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Everyday Tao : Living With Balance and Harmony is available at

Everyday Tao : Living With Balance and Harmony

by Deng Ming-Dao

A insightful and practical discussion of Taoist themes.
Published by Harper San Francisco 1996,  ISBN 0062513958 [Book PB]
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Everday Tao provides an interesting exploration of Taoist themes that can be applied to everyday life.  The book can be used as a companion to 365 Tao: Daily Meditations, or used on its own for contemplation and application to practical life.

Here is a sample page:

TaoDao. Tao, way, road, path, course, head, principle, doctrine, to speak. The character to the left means "to run." It is formed by combining the sign for "movement" (the diagonal lines) with the sign for "leg." The character on the right is a picture of a face—the vertical lines at the top represent tufts of hair, and the rectangle below represents the face. 
Tao is a person running down a path.

The ancients who taught of Tao were simple, rustic people. They formed their view by walking in granite-bladed mountains, digging in grainy soil, and sailing down wide rivers. As they worked and traveled, they slowly discerned a grand order to life. They noticed the regular phases of the sun, moon, earth, and tides. They followed the seasons. The watched the births, lives, and deaths of people, as well as the rise and fall of kingdoms.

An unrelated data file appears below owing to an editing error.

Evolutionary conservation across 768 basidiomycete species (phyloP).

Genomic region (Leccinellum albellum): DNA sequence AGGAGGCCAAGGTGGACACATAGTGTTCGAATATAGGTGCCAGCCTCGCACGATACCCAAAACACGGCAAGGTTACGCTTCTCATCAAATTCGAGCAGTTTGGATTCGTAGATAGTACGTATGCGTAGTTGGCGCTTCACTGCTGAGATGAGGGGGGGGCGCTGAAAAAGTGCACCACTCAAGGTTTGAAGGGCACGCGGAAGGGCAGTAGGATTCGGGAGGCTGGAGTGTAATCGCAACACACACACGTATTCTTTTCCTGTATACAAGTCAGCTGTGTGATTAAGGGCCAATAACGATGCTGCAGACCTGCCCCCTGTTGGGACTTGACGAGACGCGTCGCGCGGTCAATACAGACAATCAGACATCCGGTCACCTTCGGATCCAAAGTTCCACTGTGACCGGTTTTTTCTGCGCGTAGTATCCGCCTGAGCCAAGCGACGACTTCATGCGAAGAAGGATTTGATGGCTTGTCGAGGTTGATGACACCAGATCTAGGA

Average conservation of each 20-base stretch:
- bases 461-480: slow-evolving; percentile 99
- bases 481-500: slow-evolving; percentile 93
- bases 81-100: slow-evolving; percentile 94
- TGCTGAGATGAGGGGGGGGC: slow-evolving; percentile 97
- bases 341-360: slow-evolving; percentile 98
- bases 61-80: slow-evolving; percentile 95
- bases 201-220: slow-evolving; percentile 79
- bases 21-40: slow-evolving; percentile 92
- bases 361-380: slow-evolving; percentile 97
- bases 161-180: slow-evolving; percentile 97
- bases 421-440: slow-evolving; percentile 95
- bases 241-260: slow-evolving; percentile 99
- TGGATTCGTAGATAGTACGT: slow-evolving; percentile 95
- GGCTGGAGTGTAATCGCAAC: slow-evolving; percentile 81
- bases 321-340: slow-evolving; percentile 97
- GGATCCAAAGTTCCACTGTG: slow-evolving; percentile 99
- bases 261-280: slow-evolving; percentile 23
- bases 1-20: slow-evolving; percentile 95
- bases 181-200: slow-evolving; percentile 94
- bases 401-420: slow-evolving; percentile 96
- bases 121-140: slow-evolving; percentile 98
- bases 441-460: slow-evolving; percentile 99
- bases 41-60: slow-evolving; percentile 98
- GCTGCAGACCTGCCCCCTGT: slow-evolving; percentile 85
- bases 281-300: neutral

In the nights, the ancients sat beside open fires and spoke to those who wanted to learn. As illustrations of their ideas, and to aid their students' memories, they drew pictographs in the dirt. They taught their lessons from what they had experienced: life was a movement supreme—greater than the humans, greater than heaven and earth. Nothing was fixed, for everything—from the cycles of the sun and moonto the making and destroying of empires—showed endless, cyclical transformation. All this they summed up by drawing a picture of Tao: a person running along a path.
   Those who want to study Tao can gain much from that simple image. It represents the organic movement of the cosmos as a great, balanced, and dynamic body in motion, just as it represents the path each of us follows through life. Sometimes intellectual definitions of Tao can be challenging. Returning to the image of Ta centers our contemplations.

Book PB reviewed by Greg Dixon
Sunday, November 11, 2001

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Subject keywords: taoism chinese philosophy religion spirituality Personal Growth